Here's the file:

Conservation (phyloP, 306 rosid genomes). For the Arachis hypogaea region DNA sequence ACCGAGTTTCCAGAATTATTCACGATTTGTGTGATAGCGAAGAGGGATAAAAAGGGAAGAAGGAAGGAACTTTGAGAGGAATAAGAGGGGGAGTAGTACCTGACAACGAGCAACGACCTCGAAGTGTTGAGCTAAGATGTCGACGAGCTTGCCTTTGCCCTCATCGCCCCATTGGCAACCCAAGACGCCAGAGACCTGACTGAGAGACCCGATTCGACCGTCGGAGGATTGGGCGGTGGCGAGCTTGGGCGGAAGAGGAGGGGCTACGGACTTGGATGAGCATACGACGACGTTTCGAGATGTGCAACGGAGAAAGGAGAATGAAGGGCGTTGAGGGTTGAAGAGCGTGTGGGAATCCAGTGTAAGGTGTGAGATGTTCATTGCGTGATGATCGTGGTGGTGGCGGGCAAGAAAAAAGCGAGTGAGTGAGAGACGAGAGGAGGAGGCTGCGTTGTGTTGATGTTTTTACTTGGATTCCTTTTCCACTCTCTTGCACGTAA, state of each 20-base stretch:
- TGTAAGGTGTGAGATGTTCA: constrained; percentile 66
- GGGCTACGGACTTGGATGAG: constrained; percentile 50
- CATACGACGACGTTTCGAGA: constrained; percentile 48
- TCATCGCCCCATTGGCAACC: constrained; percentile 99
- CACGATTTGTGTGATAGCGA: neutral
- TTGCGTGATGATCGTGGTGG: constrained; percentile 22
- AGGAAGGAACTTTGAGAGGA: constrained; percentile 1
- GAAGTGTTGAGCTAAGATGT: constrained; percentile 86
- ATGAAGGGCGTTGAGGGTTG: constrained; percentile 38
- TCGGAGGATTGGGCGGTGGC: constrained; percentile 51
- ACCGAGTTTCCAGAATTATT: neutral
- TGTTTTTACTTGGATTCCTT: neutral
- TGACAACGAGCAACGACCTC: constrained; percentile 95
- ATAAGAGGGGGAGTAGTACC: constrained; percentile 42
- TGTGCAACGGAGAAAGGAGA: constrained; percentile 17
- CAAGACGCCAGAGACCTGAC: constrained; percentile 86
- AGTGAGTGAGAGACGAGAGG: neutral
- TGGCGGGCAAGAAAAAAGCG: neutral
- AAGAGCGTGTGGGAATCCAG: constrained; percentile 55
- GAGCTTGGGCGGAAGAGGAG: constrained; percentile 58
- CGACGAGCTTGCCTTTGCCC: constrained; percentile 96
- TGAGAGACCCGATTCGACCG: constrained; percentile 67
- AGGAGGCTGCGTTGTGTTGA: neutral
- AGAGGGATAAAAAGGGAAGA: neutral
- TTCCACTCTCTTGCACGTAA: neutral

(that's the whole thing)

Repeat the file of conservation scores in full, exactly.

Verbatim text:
Conservation (phyloP, 306 rosid genomes). For the Arachis hypogaea region DNA sequence ACCGAGTTTCCAGAATTATTCACGATTTGTGTGATAGCGAAGAGGGATAAAAAGGGAAGAAGGAAGGAACTTTGAGAGGAATAAGAGGGGGAGTAGTACCTGACAACGAGCAACGACCTCGAAGTGTTGAGCTAAGATGTCGACGAGCTTGCCTTTGCCCTCATCGCCCCATTGGCAACCCAAGACGCCAGAGACCTGACTGAGAGACCCGATTCGACCGTCGGAGGATTGGGCGGTGGCGAGCTTGGGCGGAAGAGGAGGGGCTACGGACTTGGATGAGCATACGACGACGTTTCGAGATGTGCAACGGAGAAAGGAGAATGAAGGGCGTTGAGGGTTGAAGAGCGTGTGGGAATCCAGTGTAAGGTGTGAGATGTTCATTGCGTGATGATCGTGGTGGTGGCGGGCAAGAAAAAAGCGAGTGAGTGAGAGACGAGAGGAGGAGGCTGCGTTGTGTTGATGTTTTTACTTGGATTCCTTTTCCACTCTCTTGCACGTAA, state of each 20-base stretch:
- TGTAAGGTGTGAGATGTTCA: constrained; percentile 66
- GGGCTACGGACTTGGATGAG: constrained; percentile 50
- CATACGACGACGTTTCGAGA: constrained; percentile 48
- TCATCGCCCCATTGGCAACC: constrained; percentile 99
- CACGATTTGTGTGATAGCGA: neutral
- TTGCGTGATGATCGTGGTGG: constrained; percentile 22
- AGGAAGGAACTTTGAGAGGA: constrained; percentile 1
- GAAGTGTTGAGCTAAGATGT: constrained; percentile 86
- ATGAAGGGCGTTGAGGGTTG: constrained; percentile 38
- TCGGAGGATTGGGCGGTGGC: constrained; percentile 51
- ACCGAGTTTCCAGAATTATT: neutral
- TGTTTTTACTTGGATTCCTT: neutral
- TGACAACGAGCAACGACCTC: constrained; percentile 95
- ATAAGAGGGGGAGTAGTACC: constrained; percentile 42
- TGTGCAACGGAGAAAGGAGA: constrained; percentile 17
- CAAGACGCCAGAGACCTGAC: constrained; percentile 86
- AGTGAGTGAGAGACGAGAGG: neutral
- TGGCGGGCAAGAAAAAAGCG: neutral
- AAGAGCGTGTGGGAATCCAG: constrained; percentile 55
- GAGCTTGGGCGGAAGAGGAG: constrained; percentile 58
- CGACGAGCTTGCCTTTGCCC: constrained; percentile 96
- TGAGAGACCCGATTCGACCG: constrained; percentile 67
- AGGAGGCTGCGTTGTGTTGA: neutral
- AGAGGGATAAAAAGGGAAGA: neutral
- TTCCACTCTCTTGCACGTAA: neutral